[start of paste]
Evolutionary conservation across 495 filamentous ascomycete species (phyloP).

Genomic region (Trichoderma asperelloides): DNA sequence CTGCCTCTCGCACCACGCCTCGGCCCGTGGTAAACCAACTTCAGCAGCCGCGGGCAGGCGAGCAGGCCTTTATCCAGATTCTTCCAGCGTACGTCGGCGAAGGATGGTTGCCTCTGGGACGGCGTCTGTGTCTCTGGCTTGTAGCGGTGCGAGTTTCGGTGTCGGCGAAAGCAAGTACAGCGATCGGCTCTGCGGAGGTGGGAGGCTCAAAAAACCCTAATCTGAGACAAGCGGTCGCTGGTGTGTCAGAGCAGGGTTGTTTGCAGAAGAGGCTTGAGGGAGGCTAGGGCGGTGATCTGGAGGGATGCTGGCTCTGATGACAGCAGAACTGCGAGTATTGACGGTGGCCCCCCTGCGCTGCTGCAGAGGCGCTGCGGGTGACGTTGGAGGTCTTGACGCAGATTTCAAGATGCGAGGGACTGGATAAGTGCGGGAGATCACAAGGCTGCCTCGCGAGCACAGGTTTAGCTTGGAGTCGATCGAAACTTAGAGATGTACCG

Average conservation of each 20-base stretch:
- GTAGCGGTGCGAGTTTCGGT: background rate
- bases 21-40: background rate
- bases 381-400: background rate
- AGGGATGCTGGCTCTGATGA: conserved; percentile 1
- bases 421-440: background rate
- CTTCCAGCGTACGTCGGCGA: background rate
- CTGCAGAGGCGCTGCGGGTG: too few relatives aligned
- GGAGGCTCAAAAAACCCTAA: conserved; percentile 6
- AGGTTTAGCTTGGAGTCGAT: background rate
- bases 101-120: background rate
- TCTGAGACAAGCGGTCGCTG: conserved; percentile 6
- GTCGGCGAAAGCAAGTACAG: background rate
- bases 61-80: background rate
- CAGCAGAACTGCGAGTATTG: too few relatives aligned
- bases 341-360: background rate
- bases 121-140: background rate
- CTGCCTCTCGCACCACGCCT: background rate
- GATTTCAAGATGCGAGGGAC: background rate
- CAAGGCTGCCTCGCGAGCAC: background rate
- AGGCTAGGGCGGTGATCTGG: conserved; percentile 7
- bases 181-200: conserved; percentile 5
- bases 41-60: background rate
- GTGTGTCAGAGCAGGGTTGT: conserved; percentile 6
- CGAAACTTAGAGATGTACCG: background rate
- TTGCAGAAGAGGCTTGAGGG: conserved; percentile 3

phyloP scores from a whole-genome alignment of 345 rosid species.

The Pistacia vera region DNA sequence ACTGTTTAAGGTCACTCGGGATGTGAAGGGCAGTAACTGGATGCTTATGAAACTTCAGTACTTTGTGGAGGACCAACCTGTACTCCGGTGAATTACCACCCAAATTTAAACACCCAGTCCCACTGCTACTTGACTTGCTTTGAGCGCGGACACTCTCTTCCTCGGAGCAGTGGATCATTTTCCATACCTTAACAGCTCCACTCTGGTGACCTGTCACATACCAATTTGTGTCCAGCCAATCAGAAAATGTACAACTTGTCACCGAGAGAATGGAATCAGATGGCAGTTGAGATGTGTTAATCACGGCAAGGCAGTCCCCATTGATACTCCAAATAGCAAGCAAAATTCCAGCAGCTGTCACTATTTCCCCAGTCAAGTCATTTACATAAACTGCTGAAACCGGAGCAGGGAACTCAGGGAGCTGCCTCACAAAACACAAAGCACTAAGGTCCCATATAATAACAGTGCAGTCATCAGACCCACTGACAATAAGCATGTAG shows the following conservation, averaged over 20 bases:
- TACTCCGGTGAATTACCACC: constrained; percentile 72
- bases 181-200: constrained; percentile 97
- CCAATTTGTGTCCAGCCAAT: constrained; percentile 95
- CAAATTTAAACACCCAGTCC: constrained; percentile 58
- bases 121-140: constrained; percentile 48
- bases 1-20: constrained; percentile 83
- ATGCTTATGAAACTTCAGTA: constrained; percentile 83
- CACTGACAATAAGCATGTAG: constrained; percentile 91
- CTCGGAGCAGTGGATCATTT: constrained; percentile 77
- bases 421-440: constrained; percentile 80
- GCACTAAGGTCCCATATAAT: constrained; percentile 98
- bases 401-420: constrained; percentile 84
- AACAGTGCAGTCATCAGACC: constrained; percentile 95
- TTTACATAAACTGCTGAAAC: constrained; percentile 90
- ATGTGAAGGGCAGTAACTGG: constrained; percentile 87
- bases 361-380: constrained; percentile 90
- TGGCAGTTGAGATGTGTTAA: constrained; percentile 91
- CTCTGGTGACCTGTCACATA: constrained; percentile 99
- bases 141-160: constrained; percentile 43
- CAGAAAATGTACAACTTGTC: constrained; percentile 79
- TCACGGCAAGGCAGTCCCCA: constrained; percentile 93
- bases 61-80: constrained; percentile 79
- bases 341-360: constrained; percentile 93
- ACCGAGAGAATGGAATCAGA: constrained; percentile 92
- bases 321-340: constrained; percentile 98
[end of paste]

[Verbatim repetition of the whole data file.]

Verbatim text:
Evolutionary conservation across 495 filamentous ascomycete species (phyloP).

Genomic region (Trichoderma asperelloides): DNA sequence CTGCCTCTCGCACCACGCCTCGGCCCGTGGTAAACCAACTTCAGCAGCCGCGGGCAGGCGAGCAGGCCTTTATCCAGATTCTTCCAGCGTACGTCGGCGAAGGATGGTTGCCTCTGGGACGGCGTCTGTGTCTCTGGCTTGTAGCGGTGCGAGTTTCGGTGTCGGCGAAAGCAAGTACAGCGATCGGCTCTGCGGAGGTGGGAGGCTCAAAAAACCCTAATCTGAGACAAGCGGTCGCTGGTGTGTCAGAGCAGGGTTGTTTGCAGAAGAGGCTTGAGGGAGGCTAGGGCGGTGATCTGGAGGGATGCTGGCTCTGATGACAGCAGAACTGCGAGTATTGACGGTGGCCCCCCTGCGCTGCTGCAGAGGCGCTGCGGGTGACGTTGGAGGTCTTGACGCAGATTTCAAGATGCGAGGGACTGGATAAGTGCGGGAGATCACAAGGCTGCCTCGCGAGCACAGGTTTAGCTTGGAGTCGATCGAAACTTAGAGATGTACCG

Average conservation of each 20-base stretch:
- GTAGCGGTGCGAGTTTCGGT: background rate
- bases 21-40: background rate
- bases 381-400: background rate
- AGGGATGCTGGCTCTGATGA: conserved; percentile 1
- bases 421-440: background rate
- CTTCCAGCGTACGTCGGCGA: background rate
- CTGCAGAGGCGCTGCGGGTG: too few relatives aligned
- GGAGGCTCAAAAAACCCTAA: conserved; percentile 6
- AGGTTTAGCTTGGAGTCGAT: background rate
- bases 101-120: background rate
- TCTGAGACAAGCGGTCGCTG: conserved; percentile 6
- GTCGGCGAAAGCAAGTACAG: background rate
- bases 61-80: background rate
- CAGCAGAACTGCGAGTATTG: too few relatives aligned
- bases 341-360: background rate
- bases 121-140: background rate
- CTGCCTCTCGCACCACGCCT: background rate
- GATTTCAAGATGCGAGGGAC: background rate
- CAAGGCTGCCTCGCGAGCAC: background rate
- AGGCTAGGGCGGTGATCTGG: conserved; percentile 7
- bases 181-200: conserved; percentile 5
- bases 41-60: background rate
- GTGTGTCAGAGCAGGGTTGT: conserved; percentile 6
- CGAAACTTAGAGATGTACCG: background rate
- TTGCAGAAGAGGCTTGAGGG: conserved; percentile 3

phyloP scores from a whole-genome alignment of 345 rosid species.

The Pistacia vera region DNA sequence ACTGTTTAAGGTCACTCGGGATGTGAAGGGCAGTAACTGGATGCTTATGAAACTTCAGTACTTTGTGGAGGACCAACCTGTACTCCGGTGAATTACCACCCAAATTTAAACACCCAGTCCCACTGCTACTTGACTTGCTTTGAGCGCGGACACTCTCTTCCTCGGAGCAGTGGATCATTTTCCATACCTTAACAGCTCCACTCTGGTGACCTGTCACATACCAATTTGTGTCCAGCCAATCAGAAAATGTACAACTTGTCACCGAGAGAATGGAATCAGATGGCAGTTGAGATGTGTTAATCACGGCAAGGCAGTCCCCATTGATACTCCAAATAGCAAGCAAAATTCCAGCAGCTGTCACTATTTCCCCAGTCAAGTCATTTACATAAACTGCTGAAACCGGAGCAGGGAACTCAGGGAGCTGCCTCACAAAACACAAAGCACTAAGGTCCCATATAATAACAGTGCAGTCATCAGACCCACTGACAATAAGCATGTAG shows the following conservation, averaged over 20 bases:
- TACTCCGGTGAATTACCACC: constrained; percentile 72
- bases 181-200: constrained; percentile 97
- CCAATTTGTGTCCAGCCAAT: constrained; percentile 95
- CAAATTTAAACACCCAGTCC: constrained; percentile 58
- bases 121-140: constrained; percentile 48
- bases 1-20: constrained; percentile 83
- ATGCTTATGAAACTTCAGTA: constrained; percentile 83
- CACTGACAATAAGCATGTAG: constrained; percentile 91
- CTCGGAGCAGTGGATCATTT: constrained; percentile 77
- bases 421-440: constrained; percentile 80
- GCACTAAGGTCCCATATAAT: constrained; percentile 98
- bases 401-420: constrained; percentile 84
- AACAGTGCAGTCATCAGACC: constrained; percentile 95
- TTTACATAAACTGCTGAAAC: constrained; percentile 90
- ATGTGAAGGGCAGTAACTGG: constrained; percentile 87
- bases 361-380: constrained; percentile 90
- TGGCAGTTGAGATGTGTTAA: constrained; percentile 91
- CTCTGGTGACCTGTCACATA: constrained; percentile 99
- bases 141-160: constrained; percentile 43
- CAGAAAATGTACAACTTGTC: constrained; percentile 79
- TCACGGCAAGGCAGTCCCCA: constrained; percentile 93
- bases 61-80: constrained; percentile 79
- bases 341-360: constrained; percentile 93
- ACCGAGAGAATGGAATCAGA: constrained; percentile 92
- bases 321-340: constrained; percentile 98